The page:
The non-organized markets are comprised of bilateral contracts among the market participants, and these energy transactions may be settled through physical delivery or price differences.
Management of the interconnection has been based on market splitting. An explicit auction mechanism also was implemented at the border that includes the allocation of physical transmission rights for different programming periods of more than one day. Explicit auctions generally take place for annual, quarterly and monthly programming periods. In order to maximize the use of exchange capacity, in accordance with the coordinated explicit auction system, a “use-it-or-get-paid-for-it” rule applies. The implementation of the market splitting mechanism began in July 2007.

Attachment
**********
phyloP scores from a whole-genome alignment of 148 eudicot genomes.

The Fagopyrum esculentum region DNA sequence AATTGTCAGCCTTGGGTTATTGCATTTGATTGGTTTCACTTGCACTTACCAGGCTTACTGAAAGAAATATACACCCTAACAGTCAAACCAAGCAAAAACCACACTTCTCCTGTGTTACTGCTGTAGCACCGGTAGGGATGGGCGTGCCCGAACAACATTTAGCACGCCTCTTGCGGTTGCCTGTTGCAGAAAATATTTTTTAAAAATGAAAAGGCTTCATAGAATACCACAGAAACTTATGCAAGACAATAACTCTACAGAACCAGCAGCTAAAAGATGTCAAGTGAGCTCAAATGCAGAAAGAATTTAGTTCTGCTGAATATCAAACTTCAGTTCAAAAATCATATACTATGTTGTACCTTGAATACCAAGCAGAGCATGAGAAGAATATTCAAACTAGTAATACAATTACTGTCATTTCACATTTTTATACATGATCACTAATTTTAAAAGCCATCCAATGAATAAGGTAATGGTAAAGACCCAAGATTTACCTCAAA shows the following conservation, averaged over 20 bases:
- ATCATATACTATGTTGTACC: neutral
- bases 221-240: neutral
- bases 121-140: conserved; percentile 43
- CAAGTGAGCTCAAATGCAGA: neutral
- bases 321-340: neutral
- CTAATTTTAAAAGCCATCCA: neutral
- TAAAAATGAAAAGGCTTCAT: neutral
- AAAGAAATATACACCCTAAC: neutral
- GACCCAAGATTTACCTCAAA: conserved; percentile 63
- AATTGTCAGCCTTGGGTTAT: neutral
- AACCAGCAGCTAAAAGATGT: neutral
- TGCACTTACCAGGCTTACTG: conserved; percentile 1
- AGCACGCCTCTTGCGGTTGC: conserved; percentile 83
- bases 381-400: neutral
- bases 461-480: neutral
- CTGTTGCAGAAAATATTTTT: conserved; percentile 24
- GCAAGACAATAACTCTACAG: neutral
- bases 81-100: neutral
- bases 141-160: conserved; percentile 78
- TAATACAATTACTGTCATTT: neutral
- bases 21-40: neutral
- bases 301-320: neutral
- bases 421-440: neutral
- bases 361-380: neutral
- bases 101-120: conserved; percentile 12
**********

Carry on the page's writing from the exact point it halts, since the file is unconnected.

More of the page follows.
Use of Existing Interconnectors
The exchange capacity between Spain and Portugal from 2002 to 2009, considering the transmission system capacities with full availability (no line outages for maintenance or uprating), has increased from between 550 MW and 1050 MW to over 1500 MW. With a new 400-kV transmission line currently being constructed over the River Duero, scheduled to be in operation in 2010, the exchange capacity will reach 2000 MW. These values do not consider the limitations that can occur when there are restrictions on the generation capacity available for export in each country (with low hydro or low wind farm energy production).
The use of the available system capacity for energy exchanges increased dramatically between 2001 (2083 MWh) and 2006 (10,710 GWh). For example, in 2006, the interconnection capacity was used at full capacity 30% of the year. Additionally, during the period of July 1, 2007, to June 30, 2008, the interconnection capacity between Spain and Portugal was congested 71% of the time. Therefore, the long-term energy transaction forecasts for MIBEL will require a transfer capability of some 3000 MW.